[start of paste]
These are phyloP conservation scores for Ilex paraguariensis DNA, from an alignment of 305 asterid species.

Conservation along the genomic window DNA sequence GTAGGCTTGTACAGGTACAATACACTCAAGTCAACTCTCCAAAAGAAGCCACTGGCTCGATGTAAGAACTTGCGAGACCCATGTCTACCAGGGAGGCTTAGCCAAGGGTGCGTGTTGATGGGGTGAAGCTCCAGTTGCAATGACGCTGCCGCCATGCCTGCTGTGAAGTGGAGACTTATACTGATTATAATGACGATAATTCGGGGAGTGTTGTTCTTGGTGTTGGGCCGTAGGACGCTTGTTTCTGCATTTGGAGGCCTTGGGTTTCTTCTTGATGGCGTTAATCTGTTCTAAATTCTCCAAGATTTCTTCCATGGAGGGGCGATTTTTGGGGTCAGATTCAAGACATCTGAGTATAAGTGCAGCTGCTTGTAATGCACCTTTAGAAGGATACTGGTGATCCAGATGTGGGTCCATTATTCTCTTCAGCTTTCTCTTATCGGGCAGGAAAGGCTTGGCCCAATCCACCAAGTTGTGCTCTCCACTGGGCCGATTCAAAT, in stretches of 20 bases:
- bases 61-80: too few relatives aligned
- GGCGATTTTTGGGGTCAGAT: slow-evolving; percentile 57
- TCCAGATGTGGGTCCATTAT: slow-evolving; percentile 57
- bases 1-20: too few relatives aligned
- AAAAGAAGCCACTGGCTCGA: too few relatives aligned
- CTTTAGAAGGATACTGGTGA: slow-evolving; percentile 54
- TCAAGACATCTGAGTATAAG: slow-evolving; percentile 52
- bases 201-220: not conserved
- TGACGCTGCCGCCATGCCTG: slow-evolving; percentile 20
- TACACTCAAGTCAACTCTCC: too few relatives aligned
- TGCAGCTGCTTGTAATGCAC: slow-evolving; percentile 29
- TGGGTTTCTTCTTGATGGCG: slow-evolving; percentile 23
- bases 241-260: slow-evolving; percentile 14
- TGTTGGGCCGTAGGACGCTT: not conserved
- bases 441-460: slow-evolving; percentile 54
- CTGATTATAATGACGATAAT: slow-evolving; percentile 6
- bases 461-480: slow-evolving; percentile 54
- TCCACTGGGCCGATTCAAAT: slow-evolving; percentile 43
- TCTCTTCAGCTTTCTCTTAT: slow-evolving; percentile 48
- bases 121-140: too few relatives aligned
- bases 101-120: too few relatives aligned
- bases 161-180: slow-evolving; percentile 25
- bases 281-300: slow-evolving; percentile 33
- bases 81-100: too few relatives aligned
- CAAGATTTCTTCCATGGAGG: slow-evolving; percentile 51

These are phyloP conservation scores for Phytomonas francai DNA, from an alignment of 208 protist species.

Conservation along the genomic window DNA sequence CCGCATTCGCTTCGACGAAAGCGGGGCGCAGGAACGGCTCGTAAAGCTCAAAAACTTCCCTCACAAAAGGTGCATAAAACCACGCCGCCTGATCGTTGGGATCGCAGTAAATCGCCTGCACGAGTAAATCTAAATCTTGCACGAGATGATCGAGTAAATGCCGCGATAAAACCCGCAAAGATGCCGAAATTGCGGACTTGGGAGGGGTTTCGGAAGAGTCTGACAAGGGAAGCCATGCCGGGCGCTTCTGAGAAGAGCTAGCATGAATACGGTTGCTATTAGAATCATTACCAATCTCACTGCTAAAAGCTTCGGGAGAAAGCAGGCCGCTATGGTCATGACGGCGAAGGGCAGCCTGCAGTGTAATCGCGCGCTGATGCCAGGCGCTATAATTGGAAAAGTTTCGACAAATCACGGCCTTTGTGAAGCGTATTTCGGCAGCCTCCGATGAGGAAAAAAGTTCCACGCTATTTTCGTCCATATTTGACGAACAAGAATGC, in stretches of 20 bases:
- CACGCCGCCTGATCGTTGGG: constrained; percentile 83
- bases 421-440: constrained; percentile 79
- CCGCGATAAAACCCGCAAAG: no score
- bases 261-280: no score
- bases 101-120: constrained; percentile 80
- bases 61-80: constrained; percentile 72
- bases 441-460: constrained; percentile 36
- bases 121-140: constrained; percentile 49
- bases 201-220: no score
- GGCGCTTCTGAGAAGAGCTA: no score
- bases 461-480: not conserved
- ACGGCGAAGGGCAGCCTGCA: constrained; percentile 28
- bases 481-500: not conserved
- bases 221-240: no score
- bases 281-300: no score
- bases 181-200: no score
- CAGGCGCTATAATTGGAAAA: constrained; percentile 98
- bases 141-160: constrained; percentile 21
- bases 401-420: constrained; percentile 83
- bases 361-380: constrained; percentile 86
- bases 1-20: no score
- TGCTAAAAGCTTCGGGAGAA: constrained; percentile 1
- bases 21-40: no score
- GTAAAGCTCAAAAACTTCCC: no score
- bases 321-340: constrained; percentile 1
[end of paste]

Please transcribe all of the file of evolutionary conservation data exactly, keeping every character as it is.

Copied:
These are phyloP conservation scores for Ilex paraguariensis DNA, from an alignment of 305 asterid species.

Conservation along the genomic window DNA sequence GTAGGCTTGTACAGGTACAATACACTCAAGTCAACTCTCCAAAAGAAGCCACTGGCTCGATGTAAGAACTTGCGAGACCCATGTCTACCAGGGAGGCTTAGCCAAGGGTGCGTGTTGATGGGGTGAAGCTCCAGTTGCAATGACGCTGCCGCCATGCCTGCTGTGAAGTGGAGACTTATACTGATTATAATGACGATAATTCGGGGAGTGTTGTTCTTGGTGTTGGGCCGTAGGACGCTTGTTTCTGCATTTGGAGGCCTTGGGTTTCTTCTTGATGGCGTTAATCTGTTCTAAATTCTCCAAGATTTCTTCCATGGAGGGGCGATTTTTGGGGTCAGATTCAAGACATCTGAGTATAAGTGCAGCTGCTTGTAATGCACCTTTAGAAGGATACTGGTGATCCAGATGTGGGTCCATTATTCTCTTCAGCTTTCTCTTATCGGGCAGGAAAGGCTTGGCCCAATCCACCAAGTTGTGCTCTCCACTGGGCCGATTCAAAT, in stretches of 20 bases:
- bases 61-80: too few relatives aligned
- GGCGATTTTTGGGGTCAGAT: slow-evolving; percentile 57
- TCCAGATGTGGGTCCATTAT: slow-evolving; percentile 57
- bases 1-20: too few relatives aligned
- AAAAGAAGCCACTGGCTCGA: too few relatives aligned
- CTTTAGAAGGATACTGGTGA: slow-evolving; percentile 54
- TCAAGACATCTGAGTATAAG: slow-evolving; percentile 52
- bases 201-220: not conserved
- TGACGCTGCCGCCATGCCTG: slow-evolving; percentile 20
- TACACTCAAGTCAACTCTCC: too few relatives aligned
- TGCAGCTGCTTGTAATGCAC: slow-evolving; percentile 29
- TGGGTTTCTTCTTGATGGCG: slow-evolving; percentile 23
- bases 241-260: slow-evolving; percentile 14
- TGTTGGGCCGTAGGACGCTT: not conserved
- bases 441-460: slow-evolving; percentile 54
- CTGATTATAATGACGATAAT: slow-evolving; percentile 6
- bases 461-480: slow-evolving; percentile 54
- TCCACTGGGCCGATTCAAAT: slow-evolving; percentile 43
- TCTCTTCAGCTTTCTCTTAT: slow-evolving; percentile 48
- bases 121-140: too few relatives aligned
- bases 101-120: too few relatives aligned
- bases 161-180: slow-evolving; percentile 25
- bases 281-300: slow-evolving; percentile 33
- bases 81-100: too few relatives aligned
- CAAGATTTCTTCCATGGAGG: slow-evolving; percentile 51

These are phyloP conservation scores for Phytomonas francai DNA, from an alignment of 208 protist species.

Conservation along the genomic window DNA sequence CCGCATTCGCTTCGACGAAAGCGGGGCGCAGGAACGGCTCGTAAAGCTCAAAAACTTCCCTCACAAAAGGTGCATAAAACCACGCCGCCTGATCGTTGGGATCGCAGTAAATCGCCTGCACGAGTAAATCTAAATCTTGCACGAGATGATCGAGTAAATGCCGCGATAAAACCCGCAAAGATGCCGAAATTGCGGACTTGGGAGGGGTTTCGGAAGAGTCTGACAAGGGAAGCCATGCCGGGCGCTTCTGAGAAGAGCTAGCATGAATACGGTTGCTATTAGAATCATTACCAATCTCACTGCTAAAAGCTTCGGGAGAAAGCAGGCCGCTATGGTCATGACGGCGAAGGGCAGCCTGCAGTGTAATCGCGCGCTGATGCCAGGCGCTATAATTGGAAAAGTTTCGACAAATCACGGCCTTTGTGAAGCGTATTTCGGCAGCCTCCGATGAGGAAAAAAGTTCCACGCTATTTTCGTCCATATTTGACGAACAAGAATGC, in stretches of 20 bases:
- CACGCCGCCTGATCGTTGGG: constrained; percentile 83
- bases 421-440: constrained; percentile 79
- CCGCGATAAAACCCGCAAAG: no score
- bases 261-280: no score
- bases 101-120: constrained; percentile 80
- bases 61-80: constrained; percentile 72
- bases 441-460: constrained; percentile 36
- bases 121-140: constrained; percentile 49
- bases 201-220: no score
- GGCGCTTCTGAGAAGAGCTA: no score
- bases 461-480: not conserved
- ACGGCGAAGGGCAGCCTGCA: constrained; percentile 28
- bases 481-500: not conserved
- bases 221-240: no score
- bases 281-300: no score
- bases 181-200: no score
- CAGGCGCTATAATTGGAAAA: constrained; percentile 98
- bases 141-160: constrained; percentile 21
- bases 401-420: constrained; percentile 83
- bases 361-380: constrained; percentile 86
- bases 1-20: no score
- TGCTAAAAGCTTCGGGAGAA: constrained; percentile 1
- bases 21-40: no score
- GTAAAGCTCAAAAACTTCCC: no score
- bases 321-340: constrained; percentile 1